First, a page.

NMR Solution Structures of Clustered Abasic Site Lesions in DNA: Structural Differences between 3′-Staggered (−3) and 5′-Staggered (+3) Bistranded Lesions
journal contributionposted on 19.10.2010, 00:00 by Raphael D. Hazel, Carlos de los Santos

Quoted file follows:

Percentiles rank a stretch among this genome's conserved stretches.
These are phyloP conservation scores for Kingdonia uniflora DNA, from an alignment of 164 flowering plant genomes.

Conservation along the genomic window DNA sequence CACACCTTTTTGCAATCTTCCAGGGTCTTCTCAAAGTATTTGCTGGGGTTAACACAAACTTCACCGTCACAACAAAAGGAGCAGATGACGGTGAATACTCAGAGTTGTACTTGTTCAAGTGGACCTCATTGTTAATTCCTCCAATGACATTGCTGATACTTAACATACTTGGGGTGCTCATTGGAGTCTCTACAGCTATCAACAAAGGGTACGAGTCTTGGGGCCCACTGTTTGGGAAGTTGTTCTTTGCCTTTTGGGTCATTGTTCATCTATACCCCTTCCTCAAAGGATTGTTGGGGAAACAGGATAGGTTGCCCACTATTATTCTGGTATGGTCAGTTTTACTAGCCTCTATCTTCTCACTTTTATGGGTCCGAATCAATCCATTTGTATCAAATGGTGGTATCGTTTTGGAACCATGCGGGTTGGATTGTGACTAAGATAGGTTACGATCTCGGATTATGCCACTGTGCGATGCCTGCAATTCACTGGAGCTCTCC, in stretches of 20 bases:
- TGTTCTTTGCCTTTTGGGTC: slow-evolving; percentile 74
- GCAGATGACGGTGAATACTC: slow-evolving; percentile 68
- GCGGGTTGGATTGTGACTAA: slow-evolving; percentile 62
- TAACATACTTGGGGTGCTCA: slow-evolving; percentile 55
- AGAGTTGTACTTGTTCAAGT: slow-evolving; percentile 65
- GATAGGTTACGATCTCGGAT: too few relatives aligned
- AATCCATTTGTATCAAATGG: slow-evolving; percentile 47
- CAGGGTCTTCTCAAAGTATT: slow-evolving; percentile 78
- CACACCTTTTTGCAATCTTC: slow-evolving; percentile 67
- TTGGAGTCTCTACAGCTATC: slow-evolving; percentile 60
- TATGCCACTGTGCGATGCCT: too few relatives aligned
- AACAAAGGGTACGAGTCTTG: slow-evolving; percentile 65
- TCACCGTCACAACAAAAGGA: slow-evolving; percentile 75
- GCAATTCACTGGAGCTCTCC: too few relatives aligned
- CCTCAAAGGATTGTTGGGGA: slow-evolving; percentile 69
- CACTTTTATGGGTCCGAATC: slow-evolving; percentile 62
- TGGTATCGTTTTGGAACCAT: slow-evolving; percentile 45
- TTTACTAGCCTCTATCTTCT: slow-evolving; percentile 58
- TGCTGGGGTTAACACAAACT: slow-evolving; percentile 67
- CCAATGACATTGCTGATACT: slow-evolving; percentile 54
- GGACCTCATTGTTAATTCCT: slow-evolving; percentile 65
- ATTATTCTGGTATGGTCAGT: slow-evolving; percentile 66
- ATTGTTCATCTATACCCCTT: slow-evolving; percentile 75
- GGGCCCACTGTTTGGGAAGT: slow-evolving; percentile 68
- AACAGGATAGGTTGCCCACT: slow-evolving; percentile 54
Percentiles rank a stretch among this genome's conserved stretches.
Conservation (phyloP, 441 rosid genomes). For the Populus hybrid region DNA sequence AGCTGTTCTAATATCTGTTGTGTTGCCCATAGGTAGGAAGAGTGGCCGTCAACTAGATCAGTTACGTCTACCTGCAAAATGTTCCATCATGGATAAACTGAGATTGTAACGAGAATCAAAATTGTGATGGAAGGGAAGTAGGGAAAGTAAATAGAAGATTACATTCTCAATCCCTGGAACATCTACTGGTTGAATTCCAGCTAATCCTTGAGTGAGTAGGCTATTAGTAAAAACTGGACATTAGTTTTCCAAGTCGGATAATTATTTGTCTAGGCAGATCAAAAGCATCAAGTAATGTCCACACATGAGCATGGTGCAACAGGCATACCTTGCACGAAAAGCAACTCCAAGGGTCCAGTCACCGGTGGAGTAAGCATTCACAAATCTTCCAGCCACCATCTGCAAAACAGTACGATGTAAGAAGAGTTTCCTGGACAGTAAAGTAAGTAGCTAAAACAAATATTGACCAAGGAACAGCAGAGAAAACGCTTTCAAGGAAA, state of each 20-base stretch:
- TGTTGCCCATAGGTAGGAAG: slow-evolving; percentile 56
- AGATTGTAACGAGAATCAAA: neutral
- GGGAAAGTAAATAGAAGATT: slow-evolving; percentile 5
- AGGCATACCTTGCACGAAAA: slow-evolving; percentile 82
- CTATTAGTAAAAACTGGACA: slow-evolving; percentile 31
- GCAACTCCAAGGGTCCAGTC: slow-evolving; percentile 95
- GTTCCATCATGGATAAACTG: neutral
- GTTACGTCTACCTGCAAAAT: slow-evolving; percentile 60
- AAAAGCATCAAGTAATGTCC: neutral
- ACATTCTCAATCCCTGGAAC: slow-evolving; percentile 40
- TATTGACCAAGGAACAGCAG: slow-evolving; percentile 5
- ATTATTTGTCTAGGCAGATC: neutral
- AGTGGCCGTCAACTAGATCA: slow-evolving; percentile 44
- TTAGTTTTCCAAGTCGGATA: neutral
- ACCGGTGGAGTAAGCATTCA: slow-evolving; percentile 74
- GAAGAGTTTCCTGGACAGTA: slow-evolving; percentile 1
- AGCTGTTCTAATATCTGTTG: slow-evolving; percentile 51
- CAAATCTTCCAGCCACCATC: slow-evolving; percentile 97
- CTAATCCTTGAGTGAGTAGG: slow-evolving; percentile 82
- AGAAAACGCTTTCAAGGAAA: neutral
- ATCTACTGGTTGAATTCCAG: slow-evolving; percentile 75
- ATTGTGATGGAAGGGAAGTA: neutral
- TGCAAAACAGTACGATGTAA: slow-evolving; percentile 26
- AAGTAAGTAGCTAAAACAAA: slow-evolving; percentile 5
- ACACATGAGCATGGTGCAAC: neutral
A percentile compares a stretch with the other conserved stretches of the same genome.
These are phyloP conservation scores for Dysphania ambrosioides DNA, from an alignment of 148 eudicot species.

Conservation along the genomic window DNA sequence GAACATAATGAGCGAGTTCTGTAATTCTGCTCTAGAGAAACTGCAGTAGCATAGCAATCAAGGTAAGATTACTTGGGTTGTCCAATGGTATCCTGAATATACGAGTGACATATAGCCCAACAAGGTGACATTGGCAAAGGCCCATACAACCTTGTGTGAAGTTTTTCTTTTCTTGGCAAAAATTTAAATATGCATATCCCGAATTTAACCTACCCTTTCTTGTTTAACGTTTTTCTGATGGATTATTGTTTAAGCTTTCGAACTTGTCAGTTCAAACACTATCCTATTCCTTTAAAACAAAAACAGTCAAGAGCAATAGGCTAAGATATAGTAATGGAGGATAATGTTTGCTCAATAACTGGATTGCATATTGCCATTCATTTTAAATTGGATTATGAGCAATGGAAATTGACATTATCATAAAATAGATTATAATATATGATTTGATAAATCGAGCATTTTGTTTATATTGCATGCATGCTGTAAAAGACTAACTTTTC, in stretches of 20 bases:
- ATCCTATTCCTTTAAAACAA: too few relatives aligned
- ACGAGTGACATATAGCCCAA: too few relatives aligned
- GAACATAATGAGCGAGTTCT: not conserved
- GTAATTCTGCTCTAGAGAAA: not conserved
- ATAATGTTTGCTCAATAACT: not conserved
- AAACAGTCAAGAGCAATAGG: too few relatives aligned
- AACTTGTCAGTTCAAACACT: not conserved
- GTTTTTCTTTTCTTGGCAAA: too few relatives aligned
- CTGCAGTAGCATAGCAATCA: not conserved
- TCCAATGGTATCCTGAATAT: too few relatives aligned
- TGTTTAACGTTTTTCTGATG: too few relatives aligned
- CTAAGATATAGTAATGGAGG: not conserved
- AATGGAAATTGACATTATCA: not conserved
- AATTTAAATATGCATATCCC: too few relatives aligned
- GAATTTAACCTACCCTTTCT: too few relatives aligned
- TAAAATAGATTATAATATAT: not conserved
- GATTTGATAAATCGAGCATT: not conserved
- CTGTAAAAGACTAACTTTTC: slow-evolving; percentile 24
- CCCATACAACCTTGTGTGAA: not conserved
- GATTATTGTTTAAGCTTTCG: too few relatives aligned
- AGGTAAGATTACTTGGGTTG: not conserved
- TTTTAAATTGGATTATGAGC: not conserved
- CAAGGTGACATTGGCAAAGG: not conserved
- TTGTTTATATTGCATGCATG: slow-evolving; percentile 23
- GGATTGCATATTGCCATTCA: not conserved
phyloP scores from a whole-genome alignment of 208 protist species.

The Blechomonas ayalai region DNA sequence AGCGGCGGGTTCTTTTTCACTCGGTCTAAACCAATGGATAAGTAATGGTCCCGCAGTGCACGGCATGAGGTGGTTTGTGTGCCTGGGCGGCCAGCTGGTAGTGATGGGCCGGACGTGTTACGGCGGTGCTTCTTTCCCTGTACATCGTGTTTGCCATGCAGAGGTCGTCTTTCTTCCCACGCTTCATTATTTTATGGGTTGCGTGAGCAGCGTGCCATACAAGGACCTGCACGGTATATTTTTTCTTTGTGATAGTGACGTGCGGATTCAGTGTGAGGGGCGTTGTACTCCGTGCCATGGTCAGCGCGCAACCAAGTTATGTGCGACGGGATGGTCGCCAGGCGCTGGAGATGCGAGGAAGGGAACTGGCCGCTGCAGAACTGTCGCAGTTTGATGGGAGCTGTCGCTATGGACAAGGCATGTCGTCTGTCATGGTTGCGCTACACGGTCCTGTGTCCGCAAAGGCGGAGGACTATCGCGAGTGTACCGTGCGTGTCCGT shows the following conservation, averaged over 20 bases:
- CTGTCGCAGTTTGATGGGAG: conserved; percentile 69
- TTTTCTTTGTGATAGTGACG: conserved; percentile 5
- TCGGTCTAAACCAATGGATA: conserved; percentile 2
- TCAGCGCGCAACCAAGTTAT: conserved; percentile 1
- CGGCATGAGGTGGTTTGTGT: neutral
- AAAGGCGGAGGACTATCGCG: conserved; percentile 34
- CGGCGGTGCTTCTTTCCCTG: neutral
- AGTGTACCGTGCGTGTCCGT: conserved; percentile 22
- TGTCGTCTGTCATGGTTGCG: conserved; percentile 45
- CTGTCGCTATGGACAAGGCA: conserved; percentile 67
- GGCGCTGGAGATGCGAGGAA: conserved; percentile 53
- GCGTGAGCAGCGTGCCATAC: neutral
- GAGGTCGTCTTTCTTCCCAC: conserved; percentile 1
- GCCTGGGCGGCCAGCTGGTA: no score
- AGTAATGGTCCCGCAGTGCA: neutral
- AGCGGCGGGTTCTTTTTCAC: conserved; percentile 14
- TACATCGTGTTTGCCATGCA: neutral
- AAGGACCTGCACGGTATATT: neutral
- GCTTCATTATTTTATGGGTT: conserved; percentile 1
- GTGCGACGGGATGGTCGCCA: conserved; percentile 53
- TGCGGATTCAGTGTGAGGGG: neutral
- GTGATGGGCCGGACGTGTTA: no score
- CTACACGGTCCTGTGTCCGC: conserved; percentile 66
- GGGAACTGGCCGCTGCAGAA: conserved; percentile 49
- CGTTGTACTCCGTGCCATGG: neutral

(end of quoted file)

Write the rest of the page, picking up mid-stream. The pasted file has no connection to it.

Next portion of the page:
Ionizing radiation produces a distinctive pattern of bistranded clustered lesions in DNA. A relatively low number of clustered lesions may be lethal to cells when compared to a larger number of single lesions. Enzyme cleavage experiments suggest that the orientation of bistranded lesions causes differential recognition and removal of these lesions. Like that of a previous study of bistranded abasic site lesion [Hazel, R. D., Tian, K., and de los Santos, C. (2008) Biochemistry 47, 11909−11919], the aim of this investigation was to determine the structures of two DNA duplexes each containing two synthetic apurinic/apyrimidinic (AP) residues, positioned on opposite strands and separated by two base pairs. In the first duplex, the AP residues are staggered in the 3′ orientation [−3 duplex, (AP)2−3 duplex], while in the second duplex, the AP residues are staggered in the 5′ orientation [+3 duplex, (AP)2+3 duplex]. NOESY spectra recorded in 100 and 10% D2O buffer solutions allowed the assignment of the nonexchangeable and exchangeable protons, respectively, for each duplex. Cross-peak connectivity in the nonexchangeable proton spectra indicates that the duplex is a regular right-handed helix with the AP residues and orphan bases located inside the duplexes. The exchangeable proton spectra establish the formation of Watson−Crick G·C alignment for the two base pairs between the lesion sites in both duplexes. Distance-restrained molecular dynamics simulation confirmed the intrahelical orientations of the AP residues. The proximity of the AP residues across the minor groove of the −3 duplex and across the major groove in the +3 duplex is similar to their locations in the case of −1 and +1 clusters. This difference in structure may be a key factor in the differential recognition of bistranded AP lesions by human AP endonuclease.